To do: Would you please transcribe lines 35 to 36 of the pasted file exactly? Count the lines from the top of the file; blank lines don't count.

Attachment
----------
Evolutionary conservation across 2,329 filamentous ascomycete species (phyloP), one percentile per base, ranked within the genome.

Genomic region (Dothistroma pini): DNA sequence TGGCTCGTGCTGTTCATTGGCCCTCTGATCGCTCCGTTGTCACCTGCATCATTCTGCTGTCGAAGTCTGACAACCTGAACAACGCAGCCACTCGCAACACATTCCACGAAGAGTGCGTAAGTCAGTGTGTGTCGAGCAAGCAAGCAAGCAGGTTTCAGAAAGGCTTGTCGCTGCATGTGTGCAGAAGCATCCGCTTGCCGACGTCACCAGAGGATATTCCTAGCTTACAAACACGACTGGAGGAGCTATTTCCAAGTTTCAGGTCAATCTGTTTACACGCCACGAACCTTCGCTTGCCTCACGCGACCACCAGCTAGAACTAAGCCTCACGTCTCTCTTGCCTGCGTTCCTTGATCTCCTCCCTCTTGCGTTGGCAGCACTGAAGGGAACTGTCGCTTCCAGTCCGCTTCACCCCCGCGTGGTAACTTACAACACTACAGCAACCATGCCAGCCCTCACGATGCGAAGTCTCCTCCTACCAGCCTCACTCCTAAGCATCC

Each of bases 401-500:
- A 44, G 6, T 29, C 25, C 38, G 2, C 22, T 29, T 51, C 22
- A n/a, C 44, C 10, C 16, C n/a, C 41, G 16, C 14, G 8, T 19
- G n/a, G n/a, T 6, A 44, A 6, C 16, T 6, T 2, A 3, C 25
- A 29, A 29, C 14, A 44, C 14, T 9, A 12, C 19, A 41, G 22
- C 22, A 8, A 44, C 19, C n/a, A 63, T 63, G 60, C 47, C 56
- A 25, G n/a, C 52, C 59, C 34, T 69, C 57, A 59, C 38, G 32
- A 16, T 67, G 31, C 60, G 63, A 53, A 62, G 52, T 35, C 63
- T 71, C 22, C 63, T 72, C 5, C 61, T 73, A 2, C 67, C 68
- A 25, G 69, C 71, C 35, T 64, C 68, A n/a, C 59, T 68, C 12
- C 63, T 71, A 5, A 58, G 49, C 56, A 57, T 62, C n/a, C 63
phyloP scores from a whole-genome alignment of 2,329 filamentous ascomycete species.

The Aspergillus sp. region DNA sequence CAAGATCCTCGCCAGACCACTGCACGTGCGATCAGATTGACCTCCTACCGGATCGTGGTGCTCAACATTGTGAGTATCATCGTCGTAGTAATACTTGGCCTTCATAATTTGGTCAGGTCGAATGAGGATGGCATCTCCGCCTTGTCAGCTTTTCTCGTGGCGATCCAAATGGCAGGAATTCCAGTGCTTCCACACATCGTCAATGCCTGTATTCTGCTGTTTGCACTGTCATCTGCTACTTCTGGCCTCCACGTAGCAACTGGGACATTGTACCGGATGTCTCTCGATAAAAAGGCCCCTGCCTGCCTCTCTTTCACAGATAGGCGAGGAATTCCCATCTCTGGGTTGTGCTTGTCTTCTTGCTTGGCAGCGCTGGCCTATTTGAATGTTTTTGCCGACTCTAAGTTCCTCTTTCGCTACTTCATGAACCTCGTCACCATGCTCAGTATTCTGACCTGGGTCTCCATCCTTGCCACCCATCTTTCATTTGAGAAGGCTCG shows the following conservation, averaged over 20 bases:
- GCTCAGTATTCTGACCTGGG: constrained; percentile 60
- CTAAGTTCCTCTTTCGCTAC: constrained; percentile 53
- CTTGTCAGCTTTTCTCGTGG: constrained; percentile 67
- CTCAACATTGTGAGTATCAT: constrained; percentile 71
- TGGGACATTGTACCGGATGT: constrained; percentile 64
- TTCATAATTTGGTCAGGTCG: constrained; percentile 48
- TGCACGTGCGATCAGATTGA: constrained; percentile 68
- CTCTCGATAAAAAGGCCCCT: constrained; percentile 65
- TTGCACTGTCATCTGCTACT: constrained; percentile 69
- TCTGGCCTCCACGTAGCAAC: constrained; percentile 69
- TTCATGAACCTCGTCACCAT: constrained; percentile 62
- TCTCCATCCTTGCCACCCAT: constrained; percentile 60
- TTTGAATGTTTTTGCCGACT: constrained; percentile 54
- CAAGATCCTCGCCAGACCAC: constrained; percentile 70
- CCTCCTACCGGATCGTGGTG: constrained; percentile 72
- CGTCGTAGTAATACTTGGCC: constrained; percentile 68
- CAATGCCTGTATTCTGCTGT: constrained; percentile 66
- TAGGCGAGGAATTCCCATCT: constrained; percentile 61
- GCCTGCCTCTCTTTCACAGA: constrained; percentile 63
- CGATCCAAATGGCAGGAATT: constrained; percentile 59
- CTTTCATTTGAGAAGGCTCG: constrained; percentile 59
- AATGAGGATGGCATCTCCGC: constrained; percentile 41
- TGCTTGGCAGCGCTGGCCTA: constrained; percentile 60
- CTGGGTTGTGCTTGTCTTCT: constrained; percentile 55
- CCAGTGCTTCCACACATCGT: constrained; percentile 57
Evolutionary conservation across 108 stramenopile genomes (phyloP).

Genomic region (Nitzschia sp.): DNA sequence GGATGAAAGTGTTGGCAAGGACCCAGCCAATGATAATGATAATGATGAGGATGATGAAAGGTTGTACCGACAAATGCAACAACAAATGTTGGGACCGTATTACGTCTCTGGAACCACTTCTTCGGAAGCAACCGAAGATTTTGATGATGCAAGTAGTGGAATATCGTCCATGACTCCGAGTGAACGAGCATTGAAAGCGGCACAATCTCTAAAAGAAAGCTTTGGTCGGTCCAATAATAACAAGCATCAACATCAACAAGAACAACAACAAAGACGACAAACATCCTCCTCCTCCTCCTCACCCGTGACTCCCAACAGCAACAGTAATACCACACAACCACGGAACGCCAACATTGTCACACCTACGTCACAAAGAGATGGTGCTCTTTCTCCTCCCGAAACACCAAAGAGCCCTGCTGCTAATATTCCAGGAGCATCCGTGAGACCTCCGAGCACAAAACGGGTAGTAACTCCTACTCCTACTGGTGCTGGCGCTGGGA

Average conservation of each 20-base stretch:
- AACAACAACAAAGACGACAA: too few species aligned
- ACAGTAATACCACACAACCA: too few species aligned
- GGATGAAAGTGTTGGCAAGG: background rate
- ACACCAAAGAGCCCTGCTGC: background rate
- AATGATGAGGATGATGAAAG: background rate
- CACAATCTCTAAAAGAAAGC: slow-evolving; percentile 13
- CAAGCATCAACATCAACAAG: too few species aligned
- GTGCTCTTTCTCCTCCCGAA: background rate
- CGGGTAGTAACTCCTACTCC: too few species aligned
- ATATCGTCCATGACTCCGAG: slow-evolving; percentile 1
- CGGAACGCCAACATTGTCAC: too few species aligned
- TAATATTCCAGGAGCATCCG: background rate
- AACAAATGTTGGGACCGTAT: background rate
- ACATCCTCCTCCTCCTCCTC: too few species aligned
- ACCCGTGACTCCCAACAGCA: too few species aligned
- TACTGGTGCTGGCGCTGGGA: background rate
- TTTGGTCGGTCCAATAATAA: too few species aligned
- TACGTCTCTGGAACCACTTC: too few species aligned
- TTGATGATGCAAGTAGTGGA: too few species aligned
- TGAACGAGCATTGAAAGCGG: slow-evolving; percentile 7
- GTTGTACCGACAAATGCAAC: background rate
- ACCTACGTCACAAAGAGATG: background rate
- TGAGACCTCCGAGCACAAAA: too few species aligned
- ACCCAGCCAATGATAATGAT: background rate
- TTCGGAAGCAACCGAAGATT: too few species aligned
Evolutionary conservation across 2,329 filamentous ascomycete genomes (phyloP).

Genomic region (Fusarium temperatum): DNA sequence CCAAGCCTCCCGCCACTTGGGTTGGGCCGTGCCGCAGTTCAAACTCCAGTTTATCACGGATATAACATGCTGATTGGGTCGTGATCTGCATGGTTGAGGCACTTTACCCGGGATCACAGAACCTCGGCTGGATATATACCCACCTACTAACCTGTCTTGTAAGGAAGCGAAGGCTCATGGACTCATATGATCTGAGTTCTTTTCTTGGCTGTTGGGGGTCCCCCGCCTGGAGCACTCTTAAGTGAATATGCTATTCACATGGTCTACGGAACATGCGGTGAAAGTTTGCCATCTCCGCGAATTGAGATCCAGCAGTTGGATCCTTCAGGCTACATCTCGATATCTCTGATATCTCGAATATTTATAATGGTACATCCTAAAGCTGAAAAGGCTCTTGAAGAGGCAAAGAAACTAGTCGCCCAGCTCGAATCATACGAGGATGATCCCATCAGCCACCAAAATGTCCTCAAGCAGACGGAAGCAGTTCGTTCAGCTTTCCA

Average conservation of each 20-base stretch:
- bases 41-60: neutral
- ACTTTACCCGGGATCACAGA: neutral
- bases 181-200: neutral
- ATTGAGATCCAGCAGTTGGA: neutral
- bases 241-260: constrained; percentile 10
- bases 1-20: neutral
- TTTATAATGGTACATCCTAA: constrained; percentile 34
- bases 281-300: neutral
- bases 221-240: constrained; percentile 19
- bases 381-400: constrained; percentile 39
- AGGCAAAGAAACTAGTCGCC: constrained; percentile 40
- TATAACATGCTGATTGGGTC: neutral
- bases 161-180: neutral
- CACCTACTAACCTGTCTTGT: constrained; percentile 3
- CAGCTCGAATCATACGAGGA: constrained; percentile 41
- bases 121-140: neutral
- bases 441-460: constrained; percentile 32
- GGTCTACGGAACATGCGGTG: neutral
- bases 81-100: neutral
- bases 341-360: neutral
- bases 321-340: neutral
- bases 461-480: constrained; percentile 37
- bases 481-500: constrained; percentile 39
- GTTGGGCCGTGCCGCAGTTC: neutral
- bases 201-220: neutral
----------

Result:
- CGATCCAAATGGCAGGAATT: constrained; percentile 59
- CTTTCATTTGAGAAGGCTCG: constrained; percentile 59